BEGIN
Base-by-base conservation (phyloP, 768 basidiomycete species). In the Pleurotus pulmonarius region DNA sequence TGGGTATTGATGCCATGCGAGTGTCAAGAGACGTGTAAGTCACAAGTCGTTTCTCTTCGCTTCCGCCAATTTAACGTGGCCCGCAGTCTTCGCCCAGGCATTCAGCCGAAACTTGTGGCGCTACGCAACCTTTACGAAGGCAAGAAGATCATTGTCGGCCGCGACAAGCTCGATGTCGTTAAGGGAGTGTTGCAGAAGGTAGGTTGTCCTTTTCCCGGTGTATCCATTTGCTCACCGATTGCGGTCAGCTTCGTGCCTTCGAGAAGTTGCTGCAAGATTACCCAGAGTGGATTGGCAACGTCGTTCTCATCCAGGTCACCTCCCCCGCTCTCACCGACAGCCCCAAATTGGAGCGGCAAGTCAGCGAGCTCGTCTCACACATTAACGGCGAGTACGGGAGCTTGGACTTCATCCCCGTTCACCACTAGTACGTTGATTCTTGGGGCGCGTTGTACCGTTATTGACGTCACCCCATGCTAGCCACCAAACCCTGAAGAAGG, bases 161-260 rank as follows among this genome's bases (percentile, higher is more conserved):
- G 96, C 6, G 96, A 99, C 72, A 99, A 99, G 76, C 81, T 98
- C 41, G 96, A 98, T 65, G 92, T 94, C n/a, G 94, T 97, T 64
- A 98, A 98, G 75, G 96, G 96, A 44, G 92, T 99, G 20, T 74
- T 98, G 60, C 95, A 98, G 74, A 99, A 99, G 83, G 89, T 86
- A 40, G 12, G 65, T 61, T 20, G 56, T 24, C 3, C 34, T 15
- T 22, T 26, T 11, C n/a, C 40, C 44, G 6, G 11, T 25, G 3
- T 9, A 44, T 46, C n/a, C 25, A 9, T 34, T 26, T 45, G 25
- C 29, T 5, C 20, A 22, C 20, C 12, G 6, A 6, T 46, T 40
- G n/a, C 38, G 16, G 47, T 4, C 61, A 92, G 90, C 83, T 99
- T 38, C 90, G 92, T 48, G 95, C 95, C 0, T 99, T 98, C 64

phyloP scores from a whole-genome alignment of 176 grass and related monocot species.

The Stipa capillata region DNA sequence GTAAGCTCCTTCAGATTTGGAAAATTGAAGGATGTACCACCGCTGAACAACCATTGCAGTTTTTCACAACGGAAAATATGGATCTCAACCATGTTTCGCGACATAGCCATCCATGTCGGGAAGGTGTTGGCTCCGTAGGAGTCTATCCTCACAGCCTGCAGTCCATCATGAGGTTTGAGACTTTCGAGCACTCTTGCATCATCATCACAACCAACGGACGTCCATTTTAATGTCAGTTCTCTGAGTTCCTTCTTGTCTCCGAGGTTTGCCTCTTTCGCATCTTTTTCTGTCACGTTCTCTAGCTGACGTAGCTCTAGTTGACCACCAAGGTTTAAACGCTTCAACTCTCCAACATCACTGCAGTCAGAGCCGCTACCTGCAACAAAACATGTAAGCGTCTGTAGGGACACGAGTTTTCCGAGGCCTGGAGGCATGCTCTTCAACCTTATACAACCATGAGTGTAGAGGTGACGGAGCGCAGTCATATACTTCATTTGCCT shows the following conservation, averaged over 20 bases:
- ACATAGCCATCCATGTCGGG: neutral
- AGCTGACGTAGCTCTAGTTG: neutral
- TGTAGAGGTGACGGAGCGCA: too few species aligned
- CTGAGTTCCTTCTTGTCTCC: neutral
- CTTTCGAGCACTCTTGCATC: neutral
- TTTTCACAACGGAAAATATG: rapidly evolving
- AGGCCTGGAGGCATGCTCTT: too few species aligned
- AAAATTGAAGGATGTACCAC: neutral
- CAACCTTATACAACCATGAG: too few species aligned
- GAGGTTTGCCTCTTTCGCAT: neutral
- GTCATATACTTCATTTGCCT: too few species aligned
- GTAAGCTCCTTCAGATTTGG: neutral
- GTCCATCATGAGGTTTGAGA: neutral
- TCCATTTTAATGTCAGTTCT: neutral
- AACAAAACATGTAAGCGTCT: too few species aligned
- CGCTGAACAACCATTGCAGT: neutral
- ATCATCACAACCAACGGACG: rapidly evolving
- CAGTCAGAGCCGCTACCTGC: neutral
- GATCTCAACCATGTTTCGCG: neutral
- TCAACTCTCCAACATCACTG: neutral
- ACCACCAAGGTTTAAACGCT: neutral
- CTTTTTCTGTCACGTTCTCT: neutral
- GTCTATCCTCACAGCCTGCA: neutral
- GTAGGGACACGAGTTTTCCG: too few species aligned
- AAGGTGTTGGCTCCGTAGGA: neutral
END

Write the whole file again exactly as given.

Base-by-base conservation (phyloP, 768 basidiomycete species). In the Pleurotus pulmonarius region DNA sequence TGGGTATTGATGCCATGCGAGTGTCAAGAGACGTGTAAGTCACAAGTCGTTTCTCTTCGCTTCCGCCAATTTAACGTGGCCCGCAGTCTTCGCCCAGGCATTCAGCCGAAACTTGTGGCGCTACGCAACCTTTACGAAGGCAAGAAGATCATTGTCGGCCGCGACAAGCTCGATGTCGTTAAGGGAGTGTTGCAGAAGGTAGGTTGTCCTTTTCCCGGTGTATCCATTTGCTCACCGATTGCGGTCAGCTTCGTGCCTTCGAGAAGTTGCTGCAAGATTACCCAGAGTGGATTGGCAACGTCGTTCTCATCCAGGTCACCTCCCCCGCTCTCACCGACAGCCCCAAATTGGAGCGGCAAGTCAGCGAGCTCGTCTCACACATTAACGGCGAGTACGGGAGCTTGGACTTCATCCCCGTTCACCACTAGTACGTTGATTCTTGGGGCGCGTTGTACCGTTATTGACGTCACCCCATGCTAGCCACCAAACCCTGAAGAAGG, bases 161-260 rank as follows among this genome's bases (percentile, higher is more conserved):
- G 96, C 6, G 96, A 99, C 72, A 99, A 99, G 76, C 81, T 98
- C 41, G 96, A 98, T 65, G 92, T 94, C n/a, G 94, T 97, T 64
- A 98, A 98, G 75, G 96, G 96, A 44, G 92, T 99, G 20, T 74
- T 98, G 60, C 95, A 98, G 74, A 99, A 99, G 83, G 89, T 86
- A 40, G 12, G 65, T 61, T 20, G 56, T 24, C 3, C 34, T 15
- T 22, T 26, T 11, C n/a, C 40, C 44, G 6, G 11, T 25, G 3
- T 9, A 44, T 46, C n/a, C 25, A 9, T 34, T 26, T 45, G 25
- C 29, T 5, C 20, A 22, C 20, C 12, G 6, A 6, T 46, T 40
- G n/a, C 38, G 16, G 47, T 4, C 61, A 92, G 90, C 83, T 99
- T 38, C 90, G 92, T 48, G 95, C 95, C 0, T 99, T 98, C 64

phyloP scores from a whole-genome alignment of 176 grass and related monocot species.

The Stipa capillata region DNA sequence GTAAGCTCCTTCAGATTTGGAAAATTGAAGGATGTACCACCGCTGAACAACCATTGCAGTTTTTCACAACGGAAAATATGGATCTCAACCATGTTTCGCGACATAGCCATCCATGTCGGGAAGGTGTTGGCTCCGTAGGAGTCTATCCTCACAGCCTGCAGTCCATCATGAGGTTTGAGACTTTCGAGCACTCTTGCATCATCATCACAACCAACGGACGTCCATTTTAATGTCAGTTCTCTGAGTTCCTTCTTGTCTCCGAGGTTTGCCTCTTTCGCATCTTTTTCTGTCACGTTCTCTAGCTGACGTAGCTCTAGTTGACCACCAAGGTTTAAACGCTTCAACTCTCCAACATCACTGCAGTCAGAGCCGCTACCTGCAACAAAACATGTAAGCGTCTGTAGGGACACGAGTTTTCCGAGGCCTGGAGGCATGCTCTTCAACCTTATACAACCATGAGTGTAGAGGTGACGGAGCGCAGTCATATACTTCATTTGCCT shows the following conservation, averaged over 20 bases:
- ACATAGCCATCCATGTCGGG: neutral
- AGCTGACGTAGCTCTAGTTG: neutral
- TGTAGAGGTGACGGAGCGCA: too few species aligned
- CTGAGTTCCTTCTTGTCTCC: neutral
- CTTTCGAGCACTCTTGCATC: neutral
- TTTTCACAACGGAAAATATG: rapidly evolving
- AGGCCTGGAGGCATGCTCTT: too few species aligned
- AAAATTGAAGGATGTACCAC: neutral
- CAACCTTATACAACCATGAG: too few species aligned
- GAGGTTTGCCTCTTTCGCAT: neutral
- GTCATATACTTCATTTGCCT: too few species aligned
- GTAAGCTCCTTCAGATTTGG: neutral
- GTCCATCATGAGGTTTGAGA: neutral
- TCCATTTTAATGTCAGTTCT: neutral
- AACAAAACATGTAAGCGTCT: too few species aligned
- CGCTGAACAACCATTGCAGT: neutral
- ATCATCACAACCAACGGACG: rapidly evolving
- CAGTCAGAGCCGCTACCTGC: neutral
- GATCTCAACCATGTTTCGCG: neutral
- TCAACTCTCCAACATCACTG: neutral
- ACCACCAAGGTTTAAACGCT: neutral
- CTTTTTCTGTCACGTTCTCT: neutral
- GTCTATCCTCACAGCCTGCA: neutral
- GTAGGGACACGAGTTTTCCG: too few species aligned
- AAGGTGTTGGCTCCGTAGGA: neutral